Changes in the Web Analytic Market Landscape, Part II

In my previous post, I described the changes that the Web Analytics Industry has seen over the past 6 years (more or less). From there being very few vendors, we have now reached a point where for each segment there are literally dozens of companies offering their services. In addition, huge changes have occurred in the way software and service providers – as well as the authorities – treat User Privacy, which is drastically affecting our market landscape, and will continue to do so over the next few months and years.

Google Analytics has been undergoing massive developments over the past few years. They have been launching new features on a monthly basis (such as Cross Channels, Real-Time, Visualization Flows, Advanced Segmentation, Customized Reports, and many more). At the same time, companies such as IBM, WebTrends, and Hubspot have expanded their offered services by acquiring companies such as Performable and Reinvigorate.

So on the one hand, the “rich get richer” (feature-wise), while on the other hand, there are more and more one-feature companies. There are now dozens of web analytic reporting tools, at least ten different visitor recording tools, real-time analytic tools, and more than 20 different testing platforms. I have a list of around 200 different companies that provide at least one web analytic service, and I am sure the complete list is actually longer.

I’m not saying that niche companies don’t have real value. Quite the opposite, in fact. Most of them have an advantage, especially over the monsters’ tools. For example, I don’t think Google Analytics Real-Time feature is even close in what it offers to what you can get from GoSquared of ChartBeat, but once GA released its Real-Time analytics, the chances of a customer looking for a different Real-Time analytic solution is extremely low. That is why, as time goes by, and as Google Analytics expands its arsenal, niche companies are becoming more and more redundant – at least for most potential customers.

In order to survive, these small and niche companies, who only deal with one or two aspects of web analytics, will have to be integrated into broader solutions – which means more M&As among web analytic companies. My guess is that very soon, every new feature developed by the monsters, or every new acquisition, will sadly be the swan song for a few niche start-ups.

The same exact evolution occurred in other industries, such as Corporate Portal: No matter how great the product was, once Microsoft, IBM, or SAP decided to add a niche start-up’s solution as a feature in their next version, that start-up was out of business.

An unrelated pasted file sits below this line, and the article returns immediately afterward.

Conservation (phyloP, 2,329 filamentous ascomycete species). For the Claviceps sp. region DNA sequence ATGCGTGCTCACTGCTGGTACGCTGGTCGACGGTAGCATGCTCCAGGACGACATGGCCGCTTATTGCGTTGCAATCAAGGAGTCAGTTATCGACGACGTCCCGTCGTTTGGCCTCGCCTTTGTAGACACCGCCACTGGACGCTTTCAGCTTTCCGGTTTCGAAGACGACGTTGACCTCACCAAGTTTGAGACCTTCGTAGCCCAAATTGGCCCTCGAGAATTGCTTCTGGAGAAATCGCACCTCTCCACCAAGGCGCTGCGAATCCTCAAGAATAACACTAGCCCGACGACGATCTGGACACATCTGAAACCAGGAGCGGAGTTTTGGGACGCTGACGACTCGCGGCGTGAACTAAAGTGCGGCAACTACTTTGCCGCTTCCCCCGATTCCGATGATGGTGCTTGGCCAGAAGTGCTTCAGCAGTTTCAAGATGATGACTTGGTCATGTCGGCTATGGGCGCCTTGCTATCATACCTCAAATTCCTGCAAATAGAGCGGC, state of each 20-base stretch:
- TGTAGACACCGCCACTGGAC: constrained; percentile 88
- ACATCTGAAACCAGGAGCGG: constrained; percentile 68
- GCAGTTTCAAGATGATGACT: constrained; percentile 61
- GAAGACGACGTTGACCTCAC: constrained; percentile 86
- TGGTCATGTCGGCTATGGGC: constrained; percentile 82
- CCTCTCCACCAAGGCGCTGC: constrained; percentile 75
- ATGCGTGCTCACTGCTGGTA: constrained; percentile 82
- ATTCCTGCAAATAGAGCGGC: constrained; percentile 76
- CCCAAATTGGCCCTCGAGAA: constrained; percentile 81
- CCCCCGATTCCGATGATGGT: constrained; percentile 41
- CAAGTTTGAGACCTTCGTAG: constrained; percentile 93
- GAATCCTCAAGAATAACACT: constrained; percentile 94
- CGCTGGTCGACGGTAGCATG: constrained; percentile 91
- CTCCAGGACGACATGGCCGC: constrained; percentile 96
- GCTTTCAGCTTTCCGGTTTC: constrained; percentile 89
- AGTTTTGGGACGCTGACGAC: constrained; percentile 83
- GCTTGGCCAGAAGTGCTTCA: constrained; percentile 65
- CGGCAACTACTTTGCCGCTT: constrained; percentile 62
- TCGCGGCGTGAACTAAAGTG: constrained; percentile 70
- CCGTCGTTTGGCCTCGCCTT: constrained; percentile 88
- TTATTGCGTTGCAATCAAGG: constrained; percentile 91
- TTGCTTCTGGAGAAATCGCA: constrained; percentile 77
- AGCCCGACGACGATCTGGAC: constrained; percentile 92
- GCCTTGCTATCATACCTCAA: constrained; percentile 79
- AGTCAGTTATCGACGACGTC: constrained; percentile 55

We can already see niche companies that have expanded their product. ClickTale, for example, now offers much more than just a Heat Map. This reminds me of a great tweet I saw a few days ago from @attacat_kiril: “If you are simply comparing ClickTale and CrazyEgg for heatmaps then you may not be clear about the value ClickTale brings”. KISSmetrics, KISSinsights, and CrazyEgg can also provide an interesting (and trivial) bundle.

If we think about it, though, the Google Analytics Premium Version could actually lead to a new type of companies, that rely on GA data for providing a different user experience, or for exposing data that is currently hidden. Customers who pay for Google Analytics and the ability to gather all required data without fast access/sampling could provide amazing ground for companies who wish to provide complementary solutions. (This is similar to what PadiTrack did with their funnel visualization feature, or what we at Intlock did with the individual visitors dashboard – on top of Google Analytics).

Google Analytics: “That’s Not a Bug. It’s a Feature…”

And now on to a slightly different matter. A few months ago, Google announced a change in the way Google Analytics identifies Visits. This announced change was meant to fix a bug in the way in which Google Analytics tracks different traffic sources during the same visit. However, Google did not actually fix the bug. Instead, they just divided the visits into separate visits – one visit per traffic source – and packaged it as a new feature…

Dividing a visit into several visits is a known hack/work-around, and has been used in the past in cases where either visitors come from different traffic sources, or different values for the same custom variables had to be set (on a visitor level), during the same visit.

I wish Google would come up with a real solution for this issue rather than implementing a half-baked fix that only deals with traffic sources (and not custom variables), and dressing it up as a “new feature”.

And while I’m on the subject, GA has a new feature called “Visitors Flow“, which refers to “visits”. But they call it “Visitors”. Confusing, I know. And what is the GA “Drop Offs”? This is another term that they have introduced but haven’t bothered to explain what it is and how it is calculated. Is “Drop-offs” on a starting page different from the “Bounce Rate” of the same page? Whatever it is, the numbers don’t add up…

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